Given an example x from a validation set S_{v }(it can be a different dataset or the training set), model C_{j }outputs probabilities for all possible class labels that x may be an instance of, i.e., p_{j }(l_{i}|x) for class label l_{i}. Classes l_{i }are structures in the dataset, such as “donor”, “non-donor”, “fraud”, and “non-fraud”. Details on how to calculate p_{j }(l_{i}|x) are found below. In addition, a benefit matrix b[l_{i}, l_{j}] records the benefit received by predicting an example of class l_{i }to be an instance of class l_{i}.
An exemplary benefit matrix 300 for the charitable donation, in which the cost of sending a letter is assumed to be $0.68, is shown in FIG. 3. It can be seen that there are two possible predictions 301: either an individual “will donate” or the individual “will not donate”. There are also two possible actual outcomes 302: either the individual does “donate” or the individual “does not donate”.
The benefit matrix provides the benefit for each possible prediction/outcome:
In contrast, for cost-insensitive (or accuracy-based) problems, ∀i, b[l_{i}, l_{j}]=1 and ∀i≠j, b[l_{i}, l_{j}]=0. Since traditional accuracy-based decision making is a special case of cost-sensitive problem, only the algorithm in the context of cost-sensitive decision making is discussed herein. Using the benefit matrix b[ . . . ], each model Cj will generate an expected benefit or risk e_{j }(l_{i}|x) for every possible class l_{i}.
It is now assumed that k, k≦K, models {C_{1}, . . . , C_{k}} have been trained. Combining individual expected benefits, mathematically:
Optimal decision policy can now be used to choose the class label with the maximal expected benefit:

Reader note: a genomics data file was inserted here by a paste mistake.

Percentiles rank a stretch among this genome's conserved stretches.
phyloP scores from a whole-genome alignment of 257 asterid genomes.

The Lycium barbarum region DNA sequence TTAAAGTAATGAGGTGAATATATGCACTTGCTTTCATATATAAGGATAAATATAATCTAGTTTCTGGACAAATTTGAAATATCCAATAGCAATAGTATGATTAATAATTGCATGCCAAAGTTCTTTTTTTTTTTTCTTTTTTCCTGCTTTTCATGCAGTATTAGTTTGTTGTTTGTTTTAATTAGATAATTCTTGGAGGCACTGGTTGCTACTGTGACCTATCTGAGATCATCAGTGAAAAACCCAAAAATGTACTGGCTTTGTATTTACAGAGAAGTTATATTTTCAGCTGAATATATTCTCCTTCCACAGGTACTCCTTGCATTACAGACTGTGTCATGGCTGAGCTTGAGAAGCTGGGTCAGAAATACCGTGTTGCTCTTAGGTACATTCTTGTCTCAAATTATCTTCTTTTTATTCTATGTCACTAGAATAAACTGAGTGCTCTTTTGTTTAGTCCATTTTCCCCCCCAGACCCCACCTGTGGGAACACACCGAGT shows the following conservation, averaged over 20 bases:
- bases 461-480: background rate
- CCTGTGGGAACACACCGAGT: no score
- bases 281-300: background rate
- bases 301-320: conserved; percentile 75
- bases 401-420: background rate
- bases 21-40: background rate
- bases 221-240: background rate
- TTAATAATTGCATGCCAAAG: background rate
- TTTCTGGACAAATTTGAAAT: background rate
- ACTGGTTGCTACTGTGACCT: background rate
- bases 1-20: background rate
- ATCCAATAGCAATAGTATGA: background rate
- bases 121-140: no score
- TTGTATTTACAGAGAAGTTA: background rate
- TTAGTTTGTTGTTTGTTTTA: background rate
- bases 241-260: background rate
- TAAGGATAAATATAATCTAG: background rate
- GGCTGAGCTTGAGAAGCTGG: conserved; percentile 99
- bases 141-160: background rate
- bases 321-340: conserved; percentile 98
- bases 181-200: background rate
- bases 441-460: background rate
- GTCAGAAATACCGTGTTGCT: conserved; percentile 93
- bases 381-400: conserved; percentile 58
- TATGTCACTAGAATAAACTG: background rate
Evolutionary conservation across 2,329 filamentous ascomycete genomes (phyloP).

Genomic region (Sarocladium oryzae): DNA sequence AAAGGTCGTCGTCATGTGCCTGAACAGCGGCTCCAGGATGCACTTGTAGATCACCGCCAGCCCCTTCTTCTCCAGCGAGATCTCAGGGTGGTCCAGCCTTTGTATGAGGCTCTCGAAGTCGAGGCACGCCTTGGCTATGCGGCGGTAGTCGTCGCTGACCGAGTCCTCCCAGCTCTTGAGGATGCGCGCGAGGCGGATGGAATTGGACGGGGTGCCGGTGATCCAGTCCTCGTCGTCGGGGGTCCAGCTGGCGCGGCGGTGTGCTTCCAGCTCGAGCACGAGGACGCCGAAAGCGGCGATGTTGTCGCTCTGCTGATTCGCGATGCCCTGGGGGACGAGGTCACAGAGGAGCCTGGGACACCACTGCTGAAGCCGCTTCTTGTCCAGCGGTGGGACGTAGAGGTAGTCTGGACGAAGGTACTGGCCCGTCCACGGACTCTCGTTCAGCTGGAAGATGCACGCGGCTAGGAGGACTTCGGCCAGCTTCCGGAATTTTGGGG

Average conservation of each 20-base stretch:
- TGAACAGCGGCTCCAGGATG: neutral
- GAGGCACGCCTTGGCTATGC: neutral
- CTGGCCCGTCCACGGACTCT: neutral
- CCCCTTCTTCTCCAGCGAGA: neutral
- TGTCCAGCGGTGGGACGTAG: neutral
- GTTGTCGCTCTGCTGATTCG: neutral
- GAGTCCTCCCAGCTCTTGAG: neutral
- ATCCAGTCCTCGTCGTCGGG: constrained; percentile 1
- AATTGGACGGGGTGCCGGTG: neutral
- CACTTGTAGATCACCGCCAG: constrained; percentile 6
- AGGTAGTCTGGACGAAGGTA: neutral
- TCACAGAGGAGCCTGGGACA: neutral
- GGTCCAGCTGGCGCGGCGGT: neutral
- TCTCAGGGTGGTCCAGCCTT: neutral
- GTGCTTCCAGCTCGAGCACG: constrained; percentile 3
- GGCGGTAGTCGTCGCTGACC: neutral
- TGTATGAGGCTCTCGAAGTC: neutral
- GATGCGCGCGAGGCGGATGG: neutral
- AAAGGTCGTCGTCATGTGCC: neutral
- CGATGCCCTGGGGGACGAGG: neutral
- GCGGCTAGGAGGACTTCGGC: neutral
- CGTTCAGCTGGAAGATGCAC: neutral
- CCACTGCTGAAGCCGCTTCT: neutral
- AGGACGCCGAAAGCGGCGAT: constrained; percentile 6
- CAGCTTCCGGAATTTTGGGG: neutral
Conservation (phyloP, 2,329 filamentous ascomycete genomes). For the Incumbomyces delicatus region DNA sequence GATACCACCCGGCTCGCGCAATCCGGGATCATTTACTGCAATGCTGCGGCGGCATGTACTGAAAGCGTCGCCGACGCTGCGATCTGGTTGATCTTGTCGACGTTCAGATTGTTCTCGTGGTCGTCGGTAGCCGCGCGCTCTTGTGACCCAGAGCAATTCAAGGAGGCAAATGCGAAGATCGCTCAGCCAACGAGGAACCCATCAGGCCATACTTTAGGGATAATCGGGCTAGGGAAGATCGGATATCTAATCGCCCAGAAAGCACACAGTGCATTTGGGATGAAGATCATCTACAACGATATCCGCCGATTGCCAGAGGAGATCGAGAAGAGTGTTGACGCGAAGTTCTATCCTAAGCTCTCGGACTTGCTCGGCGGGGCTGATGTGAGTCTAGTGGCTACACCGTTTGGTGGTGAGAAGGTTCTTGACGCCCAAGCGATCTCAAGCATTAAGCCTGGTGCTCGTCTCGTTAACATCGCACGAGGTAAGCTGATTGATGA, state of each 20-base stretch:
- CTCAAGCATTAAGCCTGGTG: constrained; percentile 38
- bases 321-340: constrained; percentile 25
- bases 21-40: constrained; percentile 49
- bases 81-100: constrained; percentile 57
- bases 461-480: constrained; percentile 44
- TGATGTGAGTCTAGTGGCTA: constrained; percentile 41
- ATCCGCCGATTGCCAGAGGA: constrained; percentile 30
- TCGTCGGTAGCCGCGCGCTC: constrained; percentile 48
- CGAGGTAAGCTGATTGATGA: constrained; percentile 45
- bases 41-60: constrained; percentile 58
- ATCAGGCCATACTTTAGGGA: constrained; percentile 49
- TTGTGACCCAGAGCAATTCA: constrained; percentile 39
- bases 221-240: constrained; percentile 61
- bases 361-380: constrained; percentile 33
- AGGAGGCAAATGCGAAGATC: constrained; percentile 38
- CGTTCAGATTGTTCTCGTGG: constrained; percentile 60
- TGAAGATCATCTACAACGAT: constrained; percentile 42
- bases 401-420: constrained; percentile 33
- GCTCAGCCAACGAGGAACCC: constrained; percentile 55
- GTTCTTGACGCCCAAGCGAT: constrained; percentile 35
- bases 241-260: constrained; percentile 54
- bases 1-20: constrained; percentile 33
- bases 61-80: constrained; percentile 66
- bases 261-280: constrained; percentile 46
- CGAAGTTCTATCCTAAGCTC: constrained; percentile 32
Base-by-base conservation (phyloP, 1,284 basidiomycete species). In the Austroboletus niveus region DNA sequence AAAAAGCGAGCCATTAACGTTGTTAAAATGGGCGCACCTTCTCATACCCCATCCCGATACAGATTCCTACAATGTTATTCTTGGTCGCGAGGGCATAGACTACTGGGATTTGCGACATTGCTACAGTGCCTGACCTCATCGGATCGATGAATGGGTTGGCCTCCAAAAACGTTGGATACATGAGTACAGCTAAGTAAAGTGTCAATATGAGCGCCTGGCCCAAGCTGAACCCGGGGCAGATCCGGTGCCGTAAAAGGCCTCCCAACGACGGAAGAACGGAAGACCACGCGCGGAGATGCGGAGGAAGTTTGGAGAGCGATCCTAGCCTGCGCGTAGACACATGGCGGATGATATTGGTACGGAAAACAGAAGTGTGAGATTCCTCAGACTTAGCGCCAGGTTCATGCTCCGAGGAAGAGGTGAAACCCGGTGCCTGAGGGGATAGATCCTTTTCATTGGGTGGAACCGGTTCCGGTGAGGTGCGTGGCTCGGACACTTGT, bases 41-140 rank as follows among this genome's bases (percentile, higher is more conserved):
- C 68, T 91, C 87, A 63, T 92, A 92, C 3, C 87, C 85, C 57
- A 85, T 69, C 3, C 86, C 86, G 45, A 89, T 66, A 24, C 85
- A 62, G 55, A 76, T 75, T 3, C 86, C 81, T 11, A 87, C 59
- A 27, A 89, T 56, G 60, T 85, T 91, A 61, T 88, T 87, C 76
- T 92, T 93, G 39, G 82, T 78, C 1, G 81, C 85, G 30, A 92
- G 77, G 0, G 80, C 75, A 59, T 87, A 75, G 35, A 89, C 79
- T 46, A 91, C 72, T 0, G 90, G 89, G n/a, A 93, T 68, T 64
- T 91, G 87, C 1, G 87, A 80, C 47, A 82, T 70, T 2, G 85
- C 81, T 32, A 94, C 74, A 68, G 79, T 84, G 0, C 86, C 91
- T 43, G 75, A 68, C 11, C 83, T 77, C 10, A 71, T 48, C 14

Optimal Decision: L_{k}(x)=argmax_{l}_{i}E_{k}(l_{i}|x) (3)
Assuming that l (x) is the true label of x, the accuracy of the ensemble with k classifiers is:
For accuracy-based problems, A_{k }is usually normalized into a percentage using the size of the validation set |S_{v}|. For cost-sensitive problems, it is customary to use some units to measure benefits such as dollar amounts. Besides accuracy, there is also the total time to train C_{1 }to C_{k}:
T_{k}=the total time to train {C_{1}, . . . , C_{k}} (5)
Next, based on the performance of k≦K base classifiers, statistical techniques are used to estimate both the accuracy and training time of the ensemble with K models.
However, first, some notations are summarized. A_{K}, T_{K }and M_{K }are the true values to estimate. Respectively, they are the accuracy of the complete ensemble, the training time of the complete ensemble, and the remaining training time after k classifiers. Their estimates are denoted in lower case, i.e., a_{K}, t_{K }and m_{K}.
An estimate is a range with a mean and standard deviation. The mean of a symbol is represented by a bar ({overscore ( )}) and the standard deviation is represented by a sigma (σ) Additionally, σ_{d }is standard error or the standard deviation of a sample mean.
Estimating Accuracy
The accuracy estimate is based on the probability that l_{i }is the predicted label by the ensemble of K classifiers for example x.
P{L_{K}(x)=l_{i}} (6)
is the probability that l_{i }is the prediction by the ensemble of size K. Since each class label l_{i }has a probability to be the predicted class, and predicting an instance of class l (x) as l_{i }receives a benefit b[l (x), l_{i}], the expected accuracy received for x by predicting with K base models is:
with standard deviation of σ(α(x)). To calculate the expected accuracy on the validation set S_{v}, p the expected accuracy on each example x is summed up:
Since each example is independent, according to the multinomial form of the central limit theorem (CLT), the total benefit of the complete model with K models is a normal distribution with mean value of Eqn. [8] and standard deviation of:
Using confidence intervals, the accuracy of the complete ensemble A_{K }falls within the following range:
With confidence p, A_{K}ε{overscore (α_{K})}±t·σ(a_{K}) (10)
When t=3, the confidence p is approximately 99.7%.
Next is discussed the process of deriving P{LK(x)=l_{i}}. If E_{K}(l_{i}|x) is known, there is only one label, L_{K}(X) whose P{L_{K}(x)=l_{i}} will be 1, and all other labels will have probability equal to 0. However, if E_{K}(l_{i}|x) is not known, only its estimate E_{k}(l_{i}|x) measured from k classifiers to derive P{L_{K}(x)=l_{i}} can be used.